Hardly a season passes without some esteemed media organization running a story on the export of e-wastes from the developed world to south China (Guiyu, in particular). 60 Minutes did the last major one (my thoughts here), and PBS’s Frontline is in the midst of producing the next one. I’ll spare my readers – and myself – the trouble of listing other notable instances; suffice it to say that you won’t lack for results if you google “Guiyu.”
In any case, there’s a couple of necessary components to any Guiyu-oriented story, among the most important being traceable shipping containers leaving a US scrap yard for Hong Kong. Now, as it happens, those are not always so easy to track down. Folks in the e-waste business tend to be discrete and careful, and the people who try to track them down tend to be ignorant about even the most basic details of how the business operates. So it was all the more surprising to me when – back on March 9 – a company located near Portland, Oregon emailed to offer me (and everyone else unlucky enough to land on their mailing list), this:
How, you may be asking, did I end up on ExportGlobal‘s email list? I’m not exactly sure, but if I had to guess, I’d say that the company acquired the delegate directory from a Chinese recycling conference held in Beijing in November. And whoever did the data entry didn’t bother to note that I was registered for the conference as MEDIA. Next, you may wonder: why didn’t I say something back in March? Shanghai Scrap was on a strict hiatus when I received that offer, and anyway, I didn’t think that anybody could be so boneheaded as to send e-waste tenders to a reporter and blogger more than once (and I really do believe that everyone is entitled to do something stupid – once). Oh, how wrong I was: since that first email I’ve received three more emails from ExportGlobal – two of which include opportunities to purchase e-waste, including this most recent offer, sent last Thursday …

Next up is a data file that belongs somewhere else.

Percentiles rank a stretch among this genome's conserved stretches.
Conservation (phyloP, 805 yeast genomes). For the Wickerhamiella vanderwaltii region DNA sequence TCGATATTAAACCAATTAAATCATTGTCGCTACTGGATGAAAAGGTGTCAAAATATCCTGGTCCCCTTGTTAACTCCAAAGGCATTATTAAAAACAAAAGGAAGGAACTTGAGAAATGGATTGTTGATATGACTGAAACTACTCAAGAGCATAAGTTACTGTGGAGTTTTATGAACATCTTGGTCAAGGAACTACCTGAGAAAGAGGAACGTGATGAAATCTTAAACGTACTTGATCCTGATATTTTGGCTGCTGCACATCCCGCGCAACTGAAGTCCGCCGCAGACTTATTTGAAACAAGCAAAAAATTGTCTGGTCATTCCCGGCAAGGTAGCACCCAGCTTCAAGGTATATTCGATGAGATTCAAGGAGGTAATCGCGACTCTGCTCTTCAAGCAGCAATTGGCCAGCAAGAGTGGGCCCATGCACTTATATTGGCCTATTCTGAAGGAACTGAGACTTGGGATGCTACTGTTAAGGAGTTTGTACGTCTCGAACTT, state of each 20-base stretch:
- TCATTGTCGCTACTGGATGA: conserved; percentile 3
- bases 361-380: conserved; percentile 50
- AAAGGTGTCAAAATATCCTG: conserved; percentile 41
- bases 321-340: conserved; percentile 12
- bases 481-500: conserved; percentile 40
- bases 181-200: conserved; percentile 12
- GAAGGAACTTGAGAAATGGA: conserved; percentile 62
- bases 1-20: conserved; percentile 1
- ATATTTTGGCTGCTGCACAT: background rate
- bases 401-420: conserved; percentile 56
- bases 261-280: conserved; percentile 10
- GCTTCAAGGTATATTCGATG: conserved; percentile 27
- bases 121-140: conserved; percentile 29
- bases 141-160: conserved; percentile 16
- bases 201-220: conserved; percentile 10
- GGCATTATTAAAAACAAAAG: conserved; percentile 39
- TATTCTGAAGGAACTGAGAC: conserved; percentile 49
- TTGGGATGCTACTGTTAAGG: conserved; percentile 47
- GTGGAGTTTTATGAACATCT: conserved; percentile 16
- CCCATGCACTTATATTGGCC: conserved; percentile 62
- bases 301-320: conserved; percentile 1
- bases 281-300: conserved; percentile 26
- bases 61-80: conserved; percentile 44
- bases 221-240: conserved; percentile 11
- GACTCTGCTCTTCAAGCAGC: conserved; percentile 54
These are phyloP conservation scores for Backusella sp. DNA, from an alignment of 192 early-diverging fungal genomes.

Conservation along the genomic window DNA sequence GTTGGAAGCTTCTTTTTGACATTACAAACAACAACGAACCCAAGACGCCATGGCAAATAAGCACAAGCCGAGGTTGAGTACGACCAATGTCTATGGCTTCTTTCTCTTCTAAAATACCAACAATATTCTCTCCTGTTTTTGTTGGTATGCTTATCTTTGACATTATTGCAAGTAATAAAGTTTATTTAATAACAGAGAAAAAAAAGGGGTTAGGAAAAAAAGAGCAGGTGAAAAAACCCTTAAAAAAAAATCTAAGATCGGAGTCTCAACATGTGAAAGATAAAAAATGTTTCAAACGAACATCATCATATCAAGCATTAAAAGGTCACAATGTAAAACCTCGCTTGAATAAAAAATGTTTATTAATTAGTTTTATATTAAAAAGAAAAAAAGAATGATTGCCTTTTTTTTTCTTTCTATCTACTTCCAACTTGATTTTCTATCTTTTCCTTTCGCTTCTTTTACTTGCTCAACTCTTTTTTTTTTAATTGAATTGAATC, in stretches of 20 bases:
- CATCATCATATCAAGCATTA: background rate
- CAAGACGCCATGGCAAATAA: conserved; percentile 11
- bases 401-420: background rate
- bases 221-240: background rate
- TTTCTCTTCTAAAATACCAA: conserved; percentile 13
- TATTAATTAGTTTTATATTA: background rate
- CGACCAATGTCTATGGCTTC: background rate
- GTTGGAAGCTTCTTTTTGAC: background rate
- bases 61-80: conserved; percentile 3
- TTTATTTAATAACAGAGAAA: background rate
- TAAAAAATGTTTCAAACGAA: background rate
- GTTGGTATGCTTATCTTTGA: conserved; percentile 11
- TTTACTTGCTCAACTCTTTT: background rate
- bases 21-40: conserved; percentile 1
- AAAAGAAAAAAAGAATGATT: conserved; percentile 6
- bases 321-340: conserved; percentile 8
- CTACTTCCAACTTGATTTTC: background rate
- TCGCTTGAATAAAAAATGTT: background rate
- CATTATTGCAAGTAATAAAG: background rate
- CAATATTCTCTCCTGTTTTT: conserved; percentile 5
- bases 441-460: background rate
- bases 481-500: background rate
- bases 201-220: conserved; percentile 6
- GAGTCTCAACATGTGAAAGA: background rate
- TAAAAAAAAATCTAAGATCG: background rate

Out of curiosity, and just to clarify a couple of issues, I replied to Dan’s Thursday email with a couple of questions (without revealing myself as a reporter). In particular, I wanted to determine whether or not the material was legal for export, and whether or not it contained hazardous materials. So I asked if it contained any computer monitors (the one category of e-waste illegal for export under US law – unless the exporter first notifies the EPA and obtains permission from the importing country), and whether the sealed units (usually sealed refrigeration compressors filled with used oil) were drained. He replied as follows:
Sealed units are not completely drained. For computer scrap there is no monitors.
Mainly hard drive, cd rom and floppy, Computer shred, boards, etc
In other words – Dan at ExportGlobal is offering for sale (and, presumably, export) used oil. And used oil, it must be said, cannot be imported by any country in Asia (not that it doesn’t happen). Perhaps more interesting, Dan tells me that he is selling “computer shred.” For those not familiar with the term, “computer shred” is exactly what it sounds like: computer parts – everything from circuit boards to CD-ROM drives – that have been shredded for the purpose of running them through magnetic separation devices to help facilitate recycling. And this matters because shredding is one of the preferred environmentally secure means of processing e-wastes in the developed world. Alas, many people in the e-waste processing industry have long suspected that many certified e-waste shredders are exporting their “computer shred” to the developing world, rather than processing it themselves. Dan’s email suggests that he might very well be buying from one of those certified exporters.
In any case, nothing obviously illegal in Dan’s first email; the containers in question don’t include monitors. So I wondered: does he ever ship monitors? Here’s his response:
Yes to Vietnam.
For those wanting to get in touch with Dan and ExportGlobal, the company website can be found here.
[Again, just to be clear: export of monitors from the US is legal only if the EPA has been notified, and the importing country has agreed to accept the shipments. And also, just to be clear: the email was sent out on June 4, which means that the containers will be shipped by the 11th. Get to work, activists and reporters!]